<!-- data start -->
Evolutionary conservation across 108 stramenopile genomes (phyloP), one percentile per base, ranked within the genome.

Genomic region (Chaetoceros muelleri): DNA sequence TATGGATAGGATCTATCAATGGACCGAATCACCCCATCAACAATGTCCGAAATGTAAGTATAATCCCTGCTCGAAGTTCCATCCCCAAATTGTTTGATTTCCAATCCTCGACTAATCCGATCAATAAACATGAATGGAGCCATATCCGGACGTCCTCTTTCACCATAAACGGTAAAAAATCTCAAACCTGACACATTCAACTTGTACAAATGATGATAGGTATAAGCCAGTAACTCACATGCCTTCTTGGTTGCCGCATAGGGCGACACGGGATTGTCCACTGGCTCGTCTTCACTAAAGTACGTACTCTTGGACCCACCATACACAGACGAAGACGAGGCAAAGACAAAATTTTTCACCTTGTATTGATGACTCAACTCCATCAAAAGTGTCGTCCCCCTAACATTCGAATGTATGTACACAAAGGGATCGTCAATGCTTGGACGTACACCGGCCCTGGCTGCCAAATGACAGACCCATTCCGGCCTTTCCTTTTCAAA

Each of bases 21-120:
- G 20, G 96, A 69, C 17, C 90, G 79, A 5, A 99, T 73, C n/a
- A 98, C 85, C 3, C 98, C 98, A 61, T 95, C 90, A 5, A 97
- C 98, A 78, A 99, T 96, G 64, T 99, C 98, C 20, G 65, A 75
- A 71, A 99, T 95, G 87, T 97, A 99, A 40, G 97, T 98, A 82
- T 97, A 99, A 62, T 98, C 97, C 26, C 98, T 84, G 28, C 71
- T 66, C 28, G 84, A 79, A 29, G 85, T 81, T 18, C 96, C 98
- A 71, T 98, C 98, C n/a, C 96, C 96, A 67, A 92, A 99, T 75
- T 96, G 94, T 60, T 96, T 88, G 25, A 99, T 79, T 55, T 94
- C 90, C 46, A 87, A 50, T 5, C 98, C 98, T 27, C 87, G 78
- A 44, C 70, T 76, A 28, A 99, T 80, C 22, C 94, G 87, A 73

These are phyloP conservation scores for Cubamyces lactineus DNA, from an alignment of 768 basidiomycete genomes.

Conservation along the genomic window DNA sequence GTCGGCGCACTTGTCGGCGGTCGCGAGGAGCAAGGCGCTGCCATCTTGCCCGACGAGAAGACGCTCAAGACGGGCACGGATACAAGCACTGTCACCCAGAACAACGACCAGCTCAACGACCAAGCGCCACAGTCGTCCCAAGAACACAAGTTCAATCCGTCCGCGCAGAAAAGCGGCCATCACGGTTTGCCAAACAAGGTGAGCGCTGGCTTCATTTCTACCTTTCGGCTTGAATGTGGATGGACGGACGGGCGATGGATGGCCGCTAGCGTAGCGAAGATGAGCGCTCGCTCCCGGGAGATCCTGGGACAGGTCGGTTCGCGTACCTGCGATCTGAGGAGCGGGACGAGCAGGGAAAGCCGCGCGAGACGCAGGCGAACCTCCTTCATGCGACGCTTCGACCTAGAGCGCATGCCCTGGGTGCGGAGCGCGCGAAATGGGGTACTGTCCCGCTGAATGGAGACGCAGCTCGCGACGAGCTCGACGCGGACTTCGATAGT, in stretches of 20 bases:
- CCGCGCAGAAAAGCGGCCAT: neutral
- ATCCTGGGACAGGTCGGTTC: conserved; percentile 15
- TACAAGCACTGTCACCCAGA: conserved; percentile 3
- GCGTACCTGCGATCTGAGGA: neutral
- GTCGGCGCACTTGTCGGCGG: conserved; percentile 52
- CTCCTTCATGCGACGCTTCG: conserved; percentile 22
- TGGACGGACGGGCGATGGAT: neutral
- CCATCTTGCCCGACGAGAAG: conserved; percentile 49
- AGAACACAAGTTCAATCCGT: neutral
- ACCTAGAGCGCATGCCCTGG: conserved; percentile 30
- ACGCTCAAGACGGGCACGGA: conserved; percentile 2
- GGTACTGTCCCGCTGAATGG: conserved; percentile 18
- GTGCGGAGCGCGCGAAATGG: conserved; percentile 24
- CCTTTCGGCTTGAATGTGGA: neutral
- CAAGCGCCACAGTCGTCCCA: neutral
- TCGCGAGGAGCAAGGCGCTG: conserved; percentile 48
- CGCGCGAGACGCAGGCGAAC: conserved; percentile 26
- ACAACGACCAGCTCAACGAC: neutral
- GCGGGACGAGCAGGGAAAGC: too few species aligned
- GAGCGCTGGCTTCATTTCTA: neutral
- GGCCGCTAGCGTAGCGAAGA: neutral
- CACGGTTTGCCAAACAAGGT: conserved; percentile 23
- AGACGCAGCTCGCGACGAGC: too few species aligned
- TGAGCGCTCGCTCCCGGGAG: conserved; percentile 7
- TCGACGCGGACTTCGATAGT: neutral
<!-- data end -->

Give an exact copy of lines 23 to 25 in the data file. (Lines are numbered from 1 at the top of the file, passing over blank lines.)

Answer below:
- CCATCTTGCCCGACGAGAAG: conserved; percentile 49
- AGAACACAAGTTCAATCCGT: neutral
- ACCTAGAGCGCATGCCCTGG: conserved; percentile 30